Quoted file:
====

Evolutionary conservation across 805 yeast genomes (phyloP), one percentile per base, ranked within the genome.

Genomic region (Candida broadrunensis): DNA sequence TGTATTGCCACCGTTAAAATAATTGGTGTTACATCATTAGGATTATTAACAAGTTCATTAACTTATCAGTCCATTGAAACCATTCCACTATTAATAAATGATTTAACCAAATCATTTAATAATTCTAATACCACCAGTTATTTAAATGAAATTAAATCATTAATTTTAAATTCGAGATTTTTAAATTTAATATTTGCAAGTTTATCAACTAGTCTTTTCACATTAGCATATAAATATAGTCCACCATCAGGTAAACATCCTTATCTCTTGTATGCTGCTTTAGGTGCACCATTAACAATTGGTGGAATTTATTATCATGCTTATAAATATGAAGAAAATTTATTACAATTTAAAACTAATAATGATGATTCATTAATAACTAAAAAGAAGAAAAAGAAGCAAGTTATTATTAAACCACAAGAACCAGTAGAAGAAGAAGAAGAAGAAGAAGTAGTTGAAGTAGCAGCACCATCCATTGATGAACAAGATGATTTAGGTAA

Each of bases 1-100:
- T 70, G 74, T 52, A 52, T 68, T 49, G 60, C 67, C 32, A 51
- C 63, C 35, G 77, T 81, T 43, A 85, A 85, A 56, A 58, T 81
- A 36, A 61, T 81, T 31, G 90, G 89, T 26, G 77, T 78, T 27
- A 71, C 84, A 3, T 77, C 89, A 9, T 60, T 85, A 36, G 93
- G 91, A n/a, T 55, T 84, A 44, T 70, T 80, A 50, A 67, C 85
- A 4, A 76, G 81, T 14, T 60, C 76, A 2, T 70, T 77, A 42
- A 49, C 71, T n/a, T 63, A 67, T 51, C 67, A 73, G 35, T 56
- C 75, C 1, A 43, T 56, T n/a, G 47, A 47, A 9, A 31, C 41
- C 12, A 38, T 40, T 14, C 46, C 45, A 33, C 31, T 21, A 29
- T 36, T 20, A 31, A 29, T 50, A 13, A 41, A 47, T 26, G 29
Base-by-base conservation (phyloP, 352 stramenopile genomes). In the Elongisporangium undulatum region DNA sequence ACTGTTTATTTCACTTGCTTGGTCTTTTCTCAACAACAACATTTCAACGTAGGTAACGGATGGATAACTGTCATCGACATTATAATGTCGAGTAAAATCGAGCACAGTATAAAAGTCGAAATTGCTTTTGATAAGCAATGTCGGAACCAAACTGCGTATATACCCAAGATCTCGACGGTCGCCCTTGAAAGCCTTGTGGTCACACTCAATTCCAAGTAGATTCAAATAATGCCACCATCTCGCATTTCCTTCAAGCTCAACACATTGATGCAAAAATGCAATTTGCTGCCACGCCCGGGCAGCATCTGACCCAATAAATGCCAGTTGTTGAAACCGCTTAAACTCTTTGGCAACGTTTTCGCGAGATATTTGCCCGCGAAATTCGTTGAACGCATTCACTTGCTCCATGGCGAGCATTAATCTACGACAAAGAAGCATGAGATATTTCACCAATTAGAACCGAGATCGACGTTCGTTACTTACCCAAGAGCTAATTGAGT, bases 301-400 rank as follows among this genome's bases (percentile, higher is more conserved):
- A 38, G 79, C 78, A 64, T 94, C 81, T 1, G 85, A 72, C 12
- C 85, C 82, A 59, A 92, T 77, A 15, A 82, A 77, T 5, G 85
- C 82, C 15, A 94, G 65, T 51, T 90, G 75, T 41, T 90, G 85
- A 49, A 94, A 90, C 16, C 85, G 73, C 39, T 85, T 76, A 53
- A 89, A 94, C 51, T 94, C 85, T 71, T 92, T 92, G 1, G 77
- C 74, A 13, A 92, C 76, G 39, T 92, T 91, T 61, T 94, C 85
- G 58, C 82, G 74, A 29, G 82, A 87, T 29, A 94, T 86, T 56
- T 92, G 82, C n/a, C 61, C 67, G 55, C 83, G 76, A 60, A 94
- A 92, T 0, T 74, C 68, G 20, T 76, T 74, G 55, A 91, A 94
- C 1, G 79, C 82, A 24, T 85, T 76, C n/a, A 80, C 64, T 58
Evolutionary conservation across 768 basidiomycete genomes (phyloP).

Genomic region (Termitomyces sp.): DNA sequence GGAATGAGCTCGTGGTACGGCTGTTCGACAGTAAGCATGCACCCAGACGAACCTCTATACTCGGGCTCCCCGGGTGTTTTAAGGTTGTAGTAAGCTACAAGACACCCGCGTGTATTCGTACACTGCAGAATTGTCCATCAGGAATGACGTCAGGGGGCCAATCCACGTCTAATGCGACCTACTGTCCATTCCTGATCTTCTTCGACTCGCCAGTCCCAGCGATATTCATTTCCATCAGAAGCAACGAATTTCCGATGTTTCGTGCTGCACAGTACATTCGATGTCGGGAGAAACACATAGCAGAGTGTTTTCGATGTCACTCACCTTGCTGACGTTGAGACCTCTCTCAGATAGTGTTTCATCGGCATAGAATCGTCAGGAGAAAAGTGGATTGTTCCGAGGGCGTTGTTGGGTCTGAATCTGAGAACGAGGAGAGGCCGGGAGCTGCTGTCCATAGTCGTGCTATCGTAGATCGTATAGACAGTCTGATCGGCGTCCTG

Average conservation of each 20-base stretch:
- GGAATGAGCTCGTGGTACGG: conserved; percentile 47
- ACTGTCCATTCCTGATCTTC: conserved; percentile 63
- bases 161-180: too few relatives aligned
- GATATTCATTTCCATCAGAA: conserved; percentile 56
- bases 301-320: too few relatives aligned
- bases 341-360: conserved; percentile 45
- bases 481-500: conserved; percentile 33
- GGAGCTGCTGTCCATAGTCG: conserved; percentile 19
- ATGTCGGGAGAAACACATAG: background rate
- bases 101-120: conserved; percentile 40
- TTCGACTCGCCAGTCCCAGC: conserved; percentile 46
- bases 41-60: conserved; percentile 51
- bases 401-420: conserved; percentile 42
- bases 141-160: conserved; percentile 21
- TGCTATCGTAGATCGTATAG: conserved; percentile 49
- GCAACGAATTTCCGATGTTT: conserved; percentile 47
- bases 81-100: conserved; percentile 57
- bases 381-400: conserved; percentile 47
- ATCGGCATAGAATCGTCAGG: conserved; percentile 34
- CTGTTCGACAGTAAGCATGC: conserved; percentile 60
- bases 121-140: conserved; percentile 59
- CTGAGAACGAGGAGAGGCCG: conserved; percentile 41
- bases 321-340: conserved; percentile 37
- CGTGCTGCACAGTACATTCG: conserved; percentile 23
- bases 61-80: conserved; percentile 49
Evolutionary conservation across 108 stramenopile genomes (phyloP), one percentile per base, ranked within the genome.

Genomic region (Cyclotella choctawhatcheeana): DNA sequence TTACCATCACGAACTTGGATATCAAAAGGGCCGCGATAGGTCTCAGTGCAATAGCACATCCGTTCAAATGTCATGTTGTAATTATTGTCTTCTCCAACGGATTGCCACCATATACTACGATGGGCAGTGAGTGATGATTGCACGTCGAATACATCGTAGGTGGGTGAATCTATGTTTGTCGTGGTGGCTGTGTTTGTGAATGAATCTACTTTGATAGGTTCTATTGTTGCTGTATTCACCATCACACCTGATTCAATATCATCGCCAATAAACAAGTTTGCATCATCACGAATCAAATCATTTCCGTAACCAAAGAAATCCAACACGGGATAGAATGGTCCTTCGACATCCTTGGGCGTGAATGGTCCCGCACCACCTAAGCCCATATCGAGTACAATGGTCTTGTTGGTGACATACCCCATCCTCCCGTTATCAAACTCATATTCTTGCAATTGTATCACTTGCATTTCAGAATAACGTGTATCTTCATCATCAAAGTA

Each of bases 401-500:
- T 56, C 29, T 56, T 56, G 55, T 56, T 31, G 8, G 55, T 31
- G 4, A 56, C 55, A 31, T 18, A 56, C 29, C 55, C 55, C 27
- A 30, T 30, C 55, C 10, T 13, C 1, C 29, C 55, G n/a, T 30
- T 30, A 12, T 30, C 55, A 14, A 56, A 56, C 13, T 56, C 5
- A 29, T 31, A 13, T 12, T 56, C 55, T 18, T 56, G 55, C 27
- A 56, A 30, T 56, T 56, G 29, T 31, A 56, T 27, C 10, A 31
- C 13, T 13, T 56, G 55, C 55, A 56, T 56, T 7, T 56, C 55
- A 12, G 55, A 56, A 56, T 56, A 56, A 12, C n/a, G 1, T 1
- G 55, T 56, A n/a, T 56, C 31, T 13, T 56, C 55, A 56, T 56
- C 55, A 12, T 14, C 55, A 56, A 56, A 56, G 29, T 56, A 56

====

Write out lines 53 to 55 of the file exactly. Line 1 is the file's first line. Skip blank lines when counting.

Evolutionary conservation across 108 stramenopile genomes (phyloP), one percentile per base, ranked within the genome.

Genomic region (Cyclotella choctawhatcheeana): DNA sequence TTACCATCACGAACTTGGATATCAAAAGGGCCGCGATAGGTCTCAGTGCAATAGCACATCCGTTCAAATGTCATGTTGTAATTATTGTCTTCTCCAACGGATTGCCACCATATACTACGATGGGCAGTGAGTGATGATTGCACGTCGAATACATCGTAGGTGGGTGAATCTATGTTTGTCGTGGTGGCTGTGTTTGTGAATGAATCTACTTTGATAGGTTCTATTGTTGCTGTATTCACCATCACACCTGATTCAATATCATCGCCAATAAACAAGTTTGCATCATCACGAATCAAATCATTTCCGTAACCAAAGAAATCCAACACGGGATAGAATGGTCCTTCGACATCCTTGGGCGTGAATGGTCCCGCACCACCTAAGCCCATATCGAGTACAATGGTCTTGTTGGTGACATACCCCATCCTCCCGTTATCAAACTCATATTCTTGCAATTGTATCACTTGCATTTCAGAATAACGTGTATCTTCATCATCAAAGTA

Each of bases 401-500: